That was at the height of Tory complacency about the election, the night before the first debate after which it became clear to everyone that Nick Clegg and the Lib Dems if given a fair hearing are a force to be reckoned with.
There is so much excitement about the new politics. There is, at the moment a feeling that everything could all be about to change, that the two party duopoly has gone for good.
Of course, the desire for a more representative parliament delivered through a proportional voting system isn't the sole preserve of Liberal Democrats; there are Labour, Green and even a few Tory supporters that believe in it. But the path to such a people's parliament will be a long one and we will all have to adapt the way we do politics to it.
Balanced parliament means political parties have work together; so we are going to have to set aside our tribal loyalties, learn to breath without our nose pegs and be prepared to talk to anybody. Yes, even Tories perhaps or maybe even Gordon Brown (breathe 1, 3, 3 ,4, breathe, 1,2,3,4..scary thought, I know)
Balanced parliaments and coalitions are about creating outcomes, not throwing your toys out of the pram because you can't bear the idea of your political enemies benefiting in any way.
So, allow Nick, who has done us all so proud in the last few weeks to do his stuff. Don't tell him now what he can and can't do a deal with; don't tell him who he should and shouldn't talk to.
And stop going on about the triple lock! Crikey, I like the fact that the Liberal Democrats are a democratic party as much as the next Lib Dem but it is only a fall back position. For it to be invoked there would have to be a massive split in the parliamentary party and I think it's highly unlikely that there will be a split in the parliamentary party around who to talk to in the event of a parliament with no overall majority.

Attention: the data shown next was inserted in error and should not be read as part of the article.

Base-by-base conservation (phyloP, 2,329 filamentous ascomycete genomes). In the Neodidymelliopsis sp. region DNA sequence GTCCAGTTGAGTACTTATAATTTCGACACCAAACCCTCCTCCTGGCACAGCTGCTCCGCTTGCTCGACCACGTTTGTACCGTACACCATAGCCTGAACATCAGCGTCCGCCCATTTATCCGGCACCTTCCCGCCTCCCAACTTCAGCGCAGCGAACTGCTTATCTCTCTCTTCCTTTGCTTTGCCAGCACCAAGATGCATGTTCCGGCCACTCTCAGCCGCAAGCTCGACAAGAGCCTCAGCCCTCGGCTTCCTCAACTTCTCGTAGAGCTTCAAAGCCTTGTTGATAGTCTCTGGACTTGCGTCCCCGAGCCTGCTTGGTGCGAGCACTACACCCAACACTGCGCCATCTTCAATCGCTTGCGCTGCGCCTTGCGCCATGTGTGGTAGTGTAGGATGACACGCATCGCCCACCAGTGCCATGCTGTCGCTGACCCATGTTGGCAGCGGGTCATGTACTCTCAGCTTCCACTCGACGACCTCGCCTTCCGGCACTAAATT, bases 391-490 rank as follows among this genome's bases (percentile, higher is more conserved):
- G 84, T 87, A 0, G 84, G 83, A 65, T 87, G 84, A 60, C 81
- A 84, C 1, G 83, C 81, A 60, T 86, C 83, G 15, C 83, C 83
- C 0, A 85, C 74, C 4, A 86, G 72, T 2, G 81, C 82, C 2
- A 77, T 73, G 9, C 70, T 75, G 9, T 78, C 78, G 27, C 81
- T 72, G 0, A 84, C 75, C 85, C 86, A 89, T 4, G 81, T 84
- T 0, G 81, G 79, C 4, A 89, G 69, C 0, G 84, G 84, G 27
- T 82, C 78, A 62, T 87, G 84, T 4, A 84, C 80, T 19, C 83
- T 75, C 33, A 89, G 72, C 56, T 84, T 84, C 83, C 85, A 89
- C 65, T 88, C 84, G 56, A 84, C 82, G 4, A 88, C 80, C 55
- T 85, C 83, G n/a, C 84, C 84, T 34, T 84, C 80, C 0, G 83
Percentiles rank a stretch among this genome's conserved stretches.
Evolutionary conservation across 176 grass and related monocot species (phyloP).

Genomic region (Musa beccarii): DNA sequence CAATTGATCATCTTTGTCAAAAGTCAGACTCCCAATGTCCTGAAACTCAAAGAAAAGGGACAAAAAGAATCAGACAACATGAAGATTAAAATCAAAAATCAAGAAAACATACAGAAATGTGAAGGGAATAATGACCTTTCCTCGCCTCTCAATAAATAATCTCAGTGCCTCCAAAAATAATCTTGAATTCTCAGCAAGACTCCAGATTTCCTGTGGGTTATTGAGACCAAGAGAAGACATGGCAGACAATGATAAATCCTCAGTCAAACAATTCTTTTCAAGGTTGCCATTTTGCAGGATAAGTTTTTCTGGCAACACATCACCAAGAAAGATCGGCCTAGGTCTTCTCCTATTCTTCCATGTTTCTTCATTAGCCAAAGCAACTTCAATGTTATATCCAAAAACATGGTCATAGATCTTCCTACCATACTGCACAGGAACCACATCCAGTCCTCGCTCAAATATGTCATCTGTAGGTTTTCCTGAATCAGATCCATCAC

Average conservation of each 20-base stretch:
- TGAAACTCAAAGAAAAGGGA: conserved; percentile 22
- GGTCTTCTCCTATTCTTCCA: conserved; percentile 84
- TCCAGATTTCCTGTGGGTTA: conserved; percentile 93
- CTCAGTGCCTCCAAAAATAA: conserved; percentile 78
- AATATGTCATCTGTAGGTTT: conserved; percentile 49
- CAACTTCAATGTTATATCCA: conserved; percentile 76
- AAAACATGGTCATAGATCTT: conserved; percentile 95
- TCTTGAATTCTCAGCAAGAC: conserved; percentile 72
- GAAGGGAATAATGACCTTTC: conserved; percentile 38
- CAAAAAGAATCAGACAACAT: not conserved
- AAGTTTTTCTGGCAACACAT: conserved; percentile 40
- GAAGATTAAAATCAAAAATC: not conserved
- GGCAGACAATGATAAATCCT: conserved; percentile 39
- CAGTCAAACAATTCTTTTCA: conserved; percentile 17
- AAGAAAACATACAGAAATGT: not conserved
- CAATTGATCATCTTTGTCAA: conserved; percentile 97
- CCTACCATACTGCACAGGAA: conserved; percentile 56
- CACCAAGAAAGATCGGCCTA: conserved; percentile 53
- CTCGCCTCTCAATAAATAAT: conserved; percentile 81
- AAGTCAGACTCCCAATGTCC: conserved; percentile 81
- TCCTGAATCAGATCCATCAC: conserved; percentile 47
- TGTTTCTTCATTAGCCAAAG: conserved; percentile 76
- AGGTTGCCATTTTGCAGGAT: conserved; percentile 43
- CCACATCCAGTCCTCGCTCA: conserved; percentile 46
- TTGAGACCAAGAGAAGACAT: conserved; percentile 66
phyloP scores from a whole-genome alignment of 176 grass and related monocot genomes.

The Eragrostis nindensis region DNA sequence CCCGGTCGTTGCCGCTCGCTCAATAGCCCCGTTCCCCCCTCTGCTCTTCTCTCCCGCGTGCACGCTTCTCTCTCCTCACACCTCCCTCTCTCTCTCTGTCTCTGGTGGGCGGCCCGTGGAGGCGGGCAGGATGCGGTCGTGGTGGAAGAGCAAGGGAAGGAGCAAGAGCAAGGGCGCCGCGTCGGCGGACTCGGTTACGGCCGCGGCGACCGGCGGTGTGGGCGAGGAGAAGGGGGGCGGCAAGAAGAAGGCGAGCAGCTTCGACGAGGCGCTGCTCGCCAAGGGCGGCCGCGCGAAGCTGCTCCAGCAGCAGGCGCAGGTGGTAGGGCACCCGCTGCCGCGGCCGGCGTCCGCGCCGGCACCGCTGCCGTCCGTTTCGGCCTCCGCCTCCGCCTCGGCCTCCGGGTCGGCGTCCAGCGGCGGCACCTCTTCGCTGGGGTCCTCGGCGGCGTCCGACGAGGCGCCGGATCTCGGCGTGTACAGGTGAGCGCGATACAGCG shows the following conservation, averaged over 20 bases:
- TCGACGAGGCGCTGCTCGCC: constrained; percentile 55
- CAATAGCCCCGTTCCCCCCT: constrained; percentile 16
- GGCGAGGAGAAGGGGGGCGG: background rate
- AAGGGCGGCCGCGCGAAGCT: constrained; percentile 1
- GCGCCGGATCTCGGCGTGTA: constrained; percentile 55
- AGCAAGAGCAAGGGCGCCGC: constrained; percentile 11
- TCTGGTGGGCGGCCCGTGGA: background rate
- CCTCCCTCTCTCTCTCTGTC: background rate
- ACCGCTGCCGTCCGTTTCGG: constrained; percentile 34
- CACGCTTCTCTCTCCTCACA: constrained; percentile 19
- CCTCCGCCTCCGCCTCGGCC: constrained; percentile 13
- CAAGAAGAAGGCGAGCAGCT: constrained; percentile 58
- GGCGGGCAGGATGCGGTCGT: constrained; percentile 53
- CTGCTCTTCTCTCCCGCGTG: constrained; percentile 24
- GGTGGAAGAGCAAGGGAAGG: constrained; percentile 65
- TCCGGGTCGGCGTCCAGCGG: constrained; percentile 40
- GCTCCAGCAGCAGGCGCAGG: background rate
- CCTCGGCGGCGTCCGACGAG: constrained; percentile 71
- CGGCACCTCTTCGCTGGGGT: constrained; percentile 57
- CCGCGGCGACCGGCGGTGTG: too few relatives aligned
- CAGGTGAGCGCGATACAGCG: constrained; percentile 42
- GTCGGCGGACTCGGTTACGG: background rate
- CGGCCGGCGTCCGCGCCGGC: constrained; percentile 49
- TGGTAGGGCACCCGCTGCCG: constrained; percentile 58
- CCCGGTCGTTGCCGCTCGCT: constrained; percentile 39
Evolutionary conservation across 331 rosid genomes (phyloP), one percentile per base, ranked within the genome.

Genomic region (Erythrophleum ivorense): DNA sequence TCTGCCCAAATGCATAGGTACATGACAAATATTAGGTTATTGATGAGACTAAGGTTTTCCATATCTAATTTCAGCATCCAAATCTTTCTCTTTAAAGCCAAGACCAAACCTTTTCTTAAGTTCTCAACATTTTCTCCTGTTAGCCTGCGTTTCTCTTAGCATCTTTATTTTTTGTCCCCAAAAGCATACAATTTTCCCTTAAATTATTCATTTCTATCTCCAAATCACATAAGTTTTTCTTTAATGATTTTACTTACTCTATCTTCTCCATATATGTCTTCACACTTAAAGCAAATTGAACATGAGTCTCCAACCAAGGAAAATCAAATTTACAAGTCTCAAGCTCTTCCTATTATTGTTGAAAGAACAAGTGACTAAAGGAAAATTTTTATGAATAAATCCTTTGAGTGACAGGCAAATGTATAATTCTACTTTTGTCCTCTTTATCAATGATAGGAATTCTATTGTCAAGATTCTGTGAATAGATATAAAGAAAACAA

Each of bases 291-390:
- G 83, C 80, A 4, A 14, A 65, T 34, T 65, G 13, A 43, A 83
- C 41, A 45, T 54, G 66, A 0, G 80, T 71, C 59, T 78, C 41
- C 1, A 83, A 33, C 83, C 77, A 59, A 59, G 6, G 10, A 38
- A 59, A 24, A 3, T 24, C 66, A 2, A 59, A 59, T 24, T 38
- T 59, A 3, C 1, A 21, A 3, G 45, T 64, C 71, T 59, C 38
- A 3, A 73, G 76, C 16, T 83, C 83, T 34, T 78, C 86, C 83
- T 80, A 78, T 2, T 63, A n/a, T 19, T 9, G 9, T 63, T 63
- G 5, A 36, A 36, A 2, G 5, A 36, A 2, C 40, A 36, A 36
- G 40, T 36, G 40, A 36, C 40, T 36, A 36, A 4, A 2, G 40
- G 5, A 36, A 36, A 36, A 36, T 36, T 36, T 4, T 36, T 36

Any political geek who thinks she or he's going to have a direct influence on any coalition agreements is, well, over-egging their part in the pudding.
Every leader has to take his (or hopefully one day, her) party with them when negotiating with other parties. The triple lock is just a formalisation of what all three of the Leaders will have to do. Neither Cameron or Brown would be able to get very far without the support of their parliamentary party.
After all, have you not noticed that Nick has already set out what the terms of negotiation will be via his four priorities?
He's set out the terms of any negotiations and set the red line which cannot be crossed of electoral reform as his backstop.
Not one of us knows what the electoral map and mathematics are going to look like come May 7th, so stop speculating and let Nick get on with what he is doing brilliantly: holding his and the party's nerve for another week!
Liberalism is at root an optimistic philosophy, free from the fear that Conservatism seeks to propagate.
Even Mumsnet thinks it's great that Miriam has drawn the line at weekend campaigning only.
So, in insisting that she's not to be an electoral asset, she in fact becomes an electoral asset. One where principles and political strategy helpfully complement each other!